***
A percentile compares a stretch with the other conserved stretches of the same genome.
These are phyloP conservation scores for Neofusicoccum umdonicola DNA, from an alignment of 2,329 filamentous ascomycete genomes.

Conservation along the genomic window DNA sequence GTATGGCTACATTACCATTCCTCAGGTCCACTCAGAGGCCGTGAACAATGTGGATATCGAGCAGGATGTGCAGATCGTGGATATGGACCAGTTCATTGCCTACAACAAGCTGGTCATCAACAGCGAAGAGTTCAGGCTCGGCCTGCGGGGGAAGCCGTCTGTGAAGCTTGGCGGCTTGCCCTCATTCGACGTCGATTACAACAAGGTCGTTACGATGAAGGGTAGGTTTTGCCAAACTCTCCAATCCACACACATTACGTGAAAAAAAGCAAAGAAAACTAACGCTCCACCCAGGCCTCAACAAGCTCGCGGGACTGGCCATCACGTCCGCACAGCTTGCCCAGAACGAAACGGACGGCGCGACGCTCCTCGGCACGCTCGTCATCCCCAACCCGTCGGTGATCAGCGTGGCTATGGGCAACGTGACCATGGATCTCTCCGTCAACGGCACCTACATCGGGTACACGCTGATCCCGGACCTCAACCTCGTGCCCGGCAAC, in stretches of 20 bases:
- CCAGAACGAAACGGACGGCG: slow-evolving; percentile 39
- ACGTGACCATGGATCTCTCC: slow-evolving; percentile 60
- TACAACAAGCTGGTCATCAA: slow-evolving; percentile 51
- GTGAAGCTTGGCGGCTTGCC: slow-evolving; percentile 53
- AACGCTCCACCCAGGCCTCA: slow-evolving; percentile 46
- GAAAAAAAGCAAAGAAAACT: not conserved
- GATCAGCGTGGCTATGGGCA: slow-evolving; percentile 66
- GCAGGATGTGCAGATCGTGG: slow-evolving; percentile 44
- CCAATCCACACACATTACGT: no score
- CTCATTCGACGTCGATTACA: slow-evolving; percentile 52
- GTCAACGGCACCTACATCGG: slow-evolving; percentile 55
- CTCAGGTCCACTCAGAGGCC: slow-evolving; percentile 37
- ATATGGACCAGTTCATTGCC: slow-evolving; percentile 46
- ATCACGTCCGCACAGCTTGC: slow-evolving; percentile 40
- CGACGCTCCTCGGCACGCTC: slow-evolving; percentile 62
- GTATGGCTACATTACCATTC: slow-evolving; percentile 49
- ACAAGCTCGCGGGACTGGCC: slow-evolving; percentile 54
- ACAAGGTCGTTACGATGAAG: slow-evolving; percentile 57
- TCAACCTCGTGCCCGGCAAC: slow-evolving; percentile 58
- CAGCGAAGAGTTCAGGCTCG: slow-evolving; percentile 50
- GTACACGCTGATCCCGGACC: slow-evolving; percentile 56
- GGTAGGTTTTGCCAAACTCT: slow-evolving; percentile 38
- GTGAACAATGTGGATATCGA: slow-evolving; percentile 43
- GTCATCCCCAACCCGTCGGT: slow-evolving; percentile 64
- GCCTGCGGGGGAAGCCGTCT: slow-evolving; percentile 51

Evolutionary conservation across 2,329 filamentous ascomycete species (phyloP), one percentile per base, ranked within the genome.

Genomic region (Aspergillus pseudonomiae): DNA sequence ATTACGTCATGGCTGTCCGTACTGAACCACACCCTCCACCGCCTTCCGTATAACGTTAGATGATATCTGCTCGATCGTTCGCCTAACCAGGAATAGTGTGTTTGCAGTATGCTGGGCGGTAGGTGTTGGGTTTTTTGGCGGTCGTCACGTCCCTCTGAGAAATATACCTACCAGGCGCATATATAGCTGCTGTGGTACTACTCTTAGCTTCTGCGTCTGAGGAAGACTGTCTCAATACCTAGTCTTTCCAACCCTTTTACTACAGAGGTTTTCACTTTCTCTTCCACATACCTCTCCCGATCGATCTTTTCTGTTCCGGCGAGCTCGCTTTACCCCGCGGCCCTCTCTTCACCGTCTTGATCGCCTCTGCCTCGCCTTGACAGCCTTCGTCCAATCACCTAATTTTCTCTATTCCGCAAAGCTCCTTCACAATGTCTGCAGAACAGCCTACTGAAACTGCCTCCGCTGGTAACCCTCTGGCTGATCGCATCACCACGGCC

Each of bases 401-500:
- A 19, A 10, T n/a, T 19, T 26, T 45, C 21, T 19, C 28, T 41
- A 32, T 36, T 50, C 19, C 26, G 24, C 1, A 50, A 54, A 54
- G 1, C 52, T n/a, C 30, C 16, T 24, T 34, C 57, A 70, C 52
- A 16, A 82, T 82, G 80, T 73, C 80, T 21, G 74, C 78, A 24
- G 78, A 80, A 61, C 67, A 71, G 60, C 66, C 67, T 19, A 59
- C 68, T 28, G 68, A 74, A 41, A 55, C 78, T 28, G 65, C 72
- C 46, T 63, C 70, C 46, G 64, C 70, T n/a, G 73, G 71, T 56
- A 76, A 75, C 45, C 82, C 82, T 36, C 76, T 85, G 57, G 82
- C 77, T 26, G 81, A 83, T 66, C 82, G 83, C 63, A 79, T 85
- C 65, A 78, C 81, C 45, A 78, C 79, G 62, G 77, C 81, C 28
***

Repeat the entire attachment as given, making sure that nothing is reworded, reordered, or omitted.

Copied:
A percentile compares a stretch with the other conserved stretches of the same genome.
These are phyloP conservation scores for Neofusicoccum umdonicola DNA, from an alignment of 2,329 filamentous ascomycete genomes.

Conservation along the genomic window DNA sequence GTATGGCTACATTACCATTCCTCAGGTCCACTCAGAGGCCGTGAACAATGTGGATATCGAGCAGGATGTGCAGATCGTGGATATGGACCAGTTCATTGCCTACAACAAGCTGGTCATCAACAGCGAAGAGTTCAGGCTCGGCCTGCGGGGGAAGCCGTCTGTGAAGCTTGGCGGCTTGCCCTCATTCGACGTCGATTACAACAAGGTCGTTACGATGAAGGGTAGGTTTTGCCAAACTCTCCAATCCACACACATTACGTGAAAAAAAGCAAAGAAAACTAACGCTCCACCCAGGCCTCAACAAGCTCGCGGGACTGGCCATCACGTCCGCACAGCTTGCCCAGAACGAAACGGACGGCGCGACGCTCCTCGGCACGCTCGTCATCCCCAACCCGTCGGTGATCAGCGTGGCTATGGGCAACGTGACCATGGATCTCTCCGTCAACGGCACCTACATCGGGTACACGCTGATCCCGGACCTCAACCTCGTGCCCGGCAAC, in stretches of 20 bases:
- CCAGAACGAAACGGACGGCG: slow-evolving; percentile 39
- ACGTGACCATGGATCTCTCC: slow-evolving; percentile 60
- TACAACAAGCTGGTCATCAA: slow-evolving; percentile 51
- GTGAAGCTTGGCGGCTTGCC: slow-evolving; percentile 53
- AACGCTCCACCCAGGCCTCA: slow-evolving; percentile 46
- GAAAAAAAGCAAAGAAAACT: not conserved
- GATCAGCGTGGCTATGGGCA: slow-evolving; percentile 66
- GCAGGATGTGCAGATCGTGG: slow-evolving; percentile 44
- CCAATCCACACACATTACGT: no score
- CTCATTCGACGTCGATTACA: slow-evolving; percentile 52
- GTCAACGGCACCTACATCGG: slow-evolving; percentile 55
- CTCAGGTCCACTCAGAGGCC: slow-evolving; percentile 37
- ATATGGACCAGTTCATTGCC: slow-evolving; percentile 46
- ATCACGTCCGCACAGCTTGC: slow-evolving; percentile 40
- CGACGCTCCTCGGCACGCTC: slow-evolving; percentile 62
- GTATGGCTACATTACCATTC: slow-evolving; percentile 49
- ACAAGCTCGCGGGACTGGCC: slow-evolving; percentile 54
- ACAAGGTCGTTACGATGAAG: slow-evolving; percentile 57
- TCAACCTCGTGCCCGGCAAC: slow-evolving; percentile 58
- CAGCGAAGAGTTCAGGCTCG: slow-evolving; percentile 50
- GTACACGCTGATCCCGGACC: slow-evolving; percentile 56
- GGTAGGTTTTGCCAAACTCT: slow-evolving; percentile 38
- GTGAACAATGTGGATATCGA: slow-evolving; percentile 43
- GTCATCCCCAACCCGTCGGT: slow-evolving; percentile 64
- GCCTGCGGGGGAAGCCGTCT: slow-evolving; percentile 51

Evolutionary conservation across 2,329 filamentous ascomycete species (phyloP), one percentile per base, ranked within the genome.

Genomic region (Aspergillus pseudonomiae): DNA sequence ATTACGTCATGGCTGTCCGTACTGAACCACACCCTCCACCGCCTTCCGTATAACGTTAGATGATATCTGCTCGATCGTTCGCCTAACCAGGAATAGTGTGTTTGCAGTATGCTGGGCGGTAGGTGTTGGGTTTTTTGGCGGTCGTCACGTCCCTCTGAGAAATATACCTACCAGGCGCATATATAGCTGCTGTGGTACTACTCTTAGCTTCTGCGTCTGAGGAAGACTGTCTCAATACCTAGTCTTTCCAACCCTTTTACTACAGAGGTTTTCACTTTCTCTTCCACATACCTCTCCCGATCGATCTTTTCTGTTCCGGCGAGCTCGCTTTACCCCGCGGCCCTCTCTTCACCGTCTTGATCGCCTCTGCCTCGCCTTGACAGCCTTCGTCCAATCACCTAATTTTCTCTATTCCGCAAAGCTCCTTCACAATGTCTGCAGAACAGCCTACTGAAACTGCCTCCGCTGGTAACCCTCTGGCTGATCGCATCACCACGGCC

Each of bases 401-500:
- A 19, A 10, T n/a, T 19, T 26, T 45, C 21, T 19, C 28, T 41
- A 32, T 36, T 50, C 19, C 26, G 24, C 1, A 50, A 54, A 54
- G 1, C 52, T n/a, C 30, C 16, T 24, T 34, C 57, A 70, C 52
- A 16, A 82, T 82, G 80, T 73, C 80, T 21, G 74, C 78, A 24
- G 78, A 80, A 61, C 67, A 71, G 60, C 66, C 67, T 19, A 59
- C 68, T 28, G 68, A 74, A 41, A 55, C 78, T 28, G 65, C 72
- C 46, T 63, C 70, C 46, G 64, C 70, T n/a, G 73, G 71, T 56
- A 76, A 75, C 45, C 82, C 82, T 36, C 76, T 85, G 57, G 82
- C 77, T 26, G 81, A 83, T 66, C 82, G 83, C 63, A 79, T 85
- C 65, A 78, C 81, C 45, A 78, C 79, G 62, G 77, C 81, C 28